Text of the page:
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West Africa’s influence on global cuisine: it’s there if you look for it.
The French Love Bad Bagels
By Ciara McLaren
At a suburban shopping center outside Pau, France, there is a life-size statue of Michael Jordan wearing the number 32. (This was not his number.) It sits in front of a restaurant serving something called a “Sloopy Joe.”
That restaurant is called Memphis Coffee. It is very popular.
Memphis Coffee is just one of several American-themed restaurant chains operated in France, with French owners. Buffalo Grill, a Wild West take on American cuisine, is the most popular sit-down restaurant in the country.
In a place renowned for its cuisine, why do so many people frequent imitation American restaurants?
According to Abigail, a student from the Loiret region of France, cuisine isn’t really the point. On trips to Memphis Coffee, Abigail found the food barely memorable — “mainly burgers and bagels if I remember correctly” — if mediocre: “the fries were obviously from the freezer.”
The real draw is the setting: a cartoon version of America. “It seems to me like they want to recreate a stereotypical and romanticized version of what it is like,” says Abigail. “What French people imagine when thinking of an American diner, all the while knowing that this representation is exaggerated.” The novelty, and low prices, attracted Abigail and her friends.
For Americans, walking into a cartoon version of their country is a very different experience. “It was really strange,” says Megan, who is from Memphis. “It felt like a mix of multiple decades of a diner,” with ancient license plates on the walls, a jukebox in the corner, and modern table settings. To French people, it is all simply American. To Americans, it is a bizarre mishmash.
The same pattern applies to the food. Memphis Coffee serves something called “American Eggs:” poached eggs over potato patties garnished with julienned ham, covered in Emmental, and served with a choice of side salad, green beans, or “American rice.”
What is so American about the American eggs? It’s unclear. But the differences that don’t faze French people (green beans? With eggs?) are marked to Americans.
At times, the differences are not just bemusing, but harmful. During a trip to Buffalo Grill, Heather, who is from Northern Virginia, was “horrified” to see a mounted faux head of a Native American. “It was like a hunting trophy,” she says.
Char Kol, a pop-up Korean barbecue restaurant run by white Americans, prompted protests earlier this year as it became clear the owners didn’t know anything about Korea.
When asked what a restaurant with the roles reversed would be like (a Paris cafe-themed chain in the strip malls of America, for instance) Abigail mused on the decor — “pictures of Paris streets, the Tour Eiffel and so on” — and the music — “old-timey singers such as Edith Piaf or Jacques Brel” — before landing on the food.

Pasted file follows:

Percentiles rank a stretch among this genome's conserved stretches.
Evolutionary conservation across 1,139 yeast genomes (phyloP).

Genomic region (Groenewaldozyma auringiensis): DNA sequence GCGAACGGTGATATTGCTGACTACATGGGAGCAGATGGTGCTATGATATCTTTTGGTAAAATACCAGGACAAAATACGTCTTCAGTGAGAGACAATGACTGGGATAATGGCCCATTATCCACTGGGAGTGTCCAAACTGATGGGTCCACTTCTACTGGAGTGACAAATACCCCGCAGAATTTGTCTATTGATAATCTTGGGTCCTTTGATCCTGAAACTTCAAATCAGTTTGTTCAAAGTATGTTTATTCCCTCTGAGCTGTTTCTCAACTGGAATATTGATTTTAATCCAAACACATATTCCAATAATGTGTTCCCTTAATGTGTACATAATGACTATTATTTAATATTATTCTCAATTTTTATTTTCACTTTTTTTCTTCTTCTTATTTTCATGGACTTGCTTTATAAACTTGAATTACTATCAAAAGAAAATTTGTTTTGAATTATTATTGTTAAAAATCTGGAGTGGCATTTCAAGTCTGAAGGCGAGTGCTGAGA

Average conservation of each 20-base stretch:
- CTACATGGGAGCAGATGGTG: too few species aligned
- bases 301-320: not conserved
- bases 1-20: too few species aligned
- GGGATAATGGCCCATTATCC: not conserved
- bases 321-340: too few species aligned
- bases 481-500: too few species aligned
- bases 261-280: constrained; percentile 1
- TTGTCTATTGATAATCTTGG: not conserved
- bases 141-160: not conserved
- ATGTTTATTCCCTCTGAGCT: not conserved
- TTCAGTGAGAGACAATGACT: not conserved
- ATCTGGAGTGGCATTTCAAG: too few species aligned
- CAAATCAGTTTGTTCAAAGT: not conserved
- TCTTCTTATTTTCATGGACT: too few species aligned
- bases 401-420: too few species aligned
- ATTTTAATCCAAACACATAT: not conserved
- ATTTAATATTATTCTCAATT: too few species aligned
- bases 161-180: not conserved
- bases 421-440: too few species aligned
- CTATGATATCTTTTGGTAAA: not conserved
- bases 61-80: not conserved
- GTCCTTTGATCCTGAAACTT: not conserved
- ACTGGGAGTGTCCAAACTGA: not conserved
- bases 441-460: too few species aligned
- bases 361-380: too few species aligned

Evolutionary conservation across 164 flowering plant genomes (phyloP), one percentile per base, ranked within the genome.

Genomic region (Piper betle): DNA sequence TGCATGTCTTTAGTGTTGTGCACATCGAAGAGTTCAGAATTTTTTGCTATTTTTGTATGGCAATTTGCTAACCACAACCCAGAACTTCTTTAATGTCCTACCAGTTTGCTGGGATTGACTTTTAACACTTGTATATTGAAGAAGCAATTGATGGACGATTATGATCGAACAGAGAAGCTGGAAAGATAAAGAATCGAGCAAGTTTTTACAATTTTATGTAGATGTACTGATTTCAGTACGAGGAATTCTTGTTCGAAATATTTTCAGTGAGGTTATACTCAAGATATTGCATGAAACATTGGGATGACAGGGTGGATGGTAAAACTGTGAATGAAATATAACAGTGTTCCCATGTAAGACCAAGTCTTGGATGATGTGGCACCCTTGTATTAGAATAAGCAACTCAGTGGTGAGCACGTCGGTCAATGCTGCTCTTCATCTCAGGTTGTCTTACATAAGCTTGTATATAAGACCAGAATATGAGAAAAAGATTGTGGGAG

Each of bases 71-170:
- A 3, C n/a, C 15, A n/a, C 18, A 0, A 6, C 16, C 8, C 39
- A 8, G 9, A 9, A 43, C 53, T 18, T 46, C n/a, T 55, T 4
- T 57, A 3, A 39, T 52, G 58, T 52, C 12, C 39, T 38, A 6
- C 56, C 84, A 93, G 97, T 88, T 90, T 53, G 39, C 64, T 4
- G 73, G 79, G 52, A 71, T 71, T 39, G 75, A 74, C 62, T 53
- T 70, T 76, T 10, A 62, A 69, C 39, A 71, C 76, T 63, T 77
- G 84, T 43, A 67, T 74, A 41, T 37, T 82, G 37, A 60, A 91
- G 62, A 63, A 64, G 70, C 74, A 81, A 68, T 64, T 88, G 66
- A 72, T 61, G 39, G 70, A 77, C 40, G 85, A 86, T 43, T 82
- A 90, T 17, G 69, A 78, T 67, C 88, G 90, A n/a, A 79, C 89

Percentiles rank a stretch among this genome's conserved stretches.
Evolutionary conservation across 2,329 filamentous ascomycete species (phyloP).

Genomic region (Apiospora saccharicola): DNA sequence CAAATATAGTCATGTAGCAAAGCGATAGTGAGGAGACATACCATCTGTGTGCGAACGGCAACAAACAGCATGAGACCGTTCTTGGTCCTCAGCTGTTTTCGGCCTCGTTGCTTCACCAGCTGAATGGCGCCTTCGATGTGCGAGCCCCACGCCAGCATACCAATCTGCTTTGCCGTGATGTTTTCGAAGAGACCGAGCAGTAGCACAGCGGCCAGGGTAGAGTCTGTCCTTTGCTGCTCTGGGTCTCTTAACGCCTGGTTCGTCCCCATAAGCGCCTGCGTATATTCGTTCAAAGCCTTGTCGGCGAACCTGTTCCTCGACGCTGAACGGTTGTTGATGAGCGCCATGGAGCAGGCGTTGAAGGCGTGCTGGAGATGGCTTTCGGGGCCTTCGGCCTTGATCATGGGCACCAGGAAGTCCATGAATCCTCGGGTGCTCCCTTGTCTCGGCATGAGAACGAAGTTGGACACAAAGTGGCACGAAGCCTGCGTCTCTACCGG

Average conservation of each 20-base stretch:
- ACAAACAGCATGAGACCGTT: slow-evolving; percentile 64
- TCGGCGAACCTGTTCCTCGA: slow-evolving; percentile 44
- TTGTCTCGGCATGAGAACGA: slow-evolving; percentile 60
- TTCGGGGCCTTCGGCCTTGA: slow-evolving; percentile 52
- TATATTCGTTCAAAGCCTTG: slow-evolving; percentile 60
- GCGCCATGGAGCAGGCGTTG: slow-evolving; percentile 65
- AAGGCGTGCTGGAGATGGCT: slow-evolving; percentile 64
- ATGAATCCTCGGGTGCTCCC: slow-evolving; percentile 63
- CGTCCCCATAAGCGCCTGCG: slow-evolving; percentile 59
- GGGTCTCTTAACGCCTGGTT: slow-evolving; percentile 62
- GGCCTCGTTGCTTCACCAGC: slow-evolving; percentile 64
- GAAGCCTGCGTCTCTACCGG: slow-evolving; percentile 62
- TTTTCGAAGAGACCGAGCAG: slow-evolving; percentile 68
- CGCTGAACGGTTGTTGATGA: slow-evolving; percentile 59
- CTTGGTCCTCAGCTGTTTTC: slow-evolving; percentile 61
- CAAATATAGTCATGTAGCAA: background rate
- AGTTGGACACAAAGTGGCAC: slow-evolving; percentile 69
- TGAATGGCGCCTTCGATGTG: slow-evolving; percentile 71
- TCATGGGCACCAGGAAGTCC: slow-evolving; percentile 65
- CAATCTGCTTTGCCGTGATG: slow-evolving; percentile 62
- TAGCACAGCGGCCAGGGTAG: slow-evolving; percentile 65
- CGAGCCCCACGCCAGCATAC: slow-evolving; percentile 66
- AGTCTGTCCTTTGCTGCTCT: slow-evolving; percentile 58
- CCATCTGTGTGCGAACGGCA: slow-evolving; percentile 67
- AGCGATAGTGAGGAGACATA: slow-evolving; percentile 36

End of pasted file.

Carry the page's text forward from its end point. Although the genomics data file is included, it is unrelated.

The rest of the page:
“They'd have to strike a balance between the well-known dishes and what American people would actually like to eat. I know that, for example, snails can be off-putting.” 🥯
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The Best Tomato in Madrid
Located on Calle de Ponzano, a Madrid street so known for its gastronomy that it has its own hashtag (#ponzaning), Javier Bonet’s Sala de Despiece began as a one-location eatery with no reservations and a constant queue down the block. Bonet’s menu is rooted in the concept of cocina del mercado (cooking that uses only the freshest market ingredients) and is chock-full of dishes you’re unlikely to find anywhere else. One of them is his famed “Solomillo de Tomata” — the first item on the menu and an absolute must. Peeled by hand and infused with a homemade brine of fresh tomato, sugar, and basil, it’s served drizzled with extra-virgin olive oil and topped with sea salt and flash-fried basil. Juicy, piquant, and velvety, this tomato alone is worth the queue — but this year, fear not. If 2020 were to be acknowledged for anything, it’d be for the end of the lineup: Sala de Despiece now takes reservations. So go over to its website, reserve a table like your next mind-blowing dining experience depended on it, and make sure to start with the tomato. —Margarita Gokun Silver
Ponzano 10, 11, and 13, 28010, Madrid, Spain. saladedespiece.
From the Smart Mouth archives:
If you’re buying chocolate this week (Valentine’s Day is the excuse, not the actual reason), buy from one of these companies.
But also, if you’d like to talk about why the chocolate industry is evil, head right this way.
A TableCakes Production.
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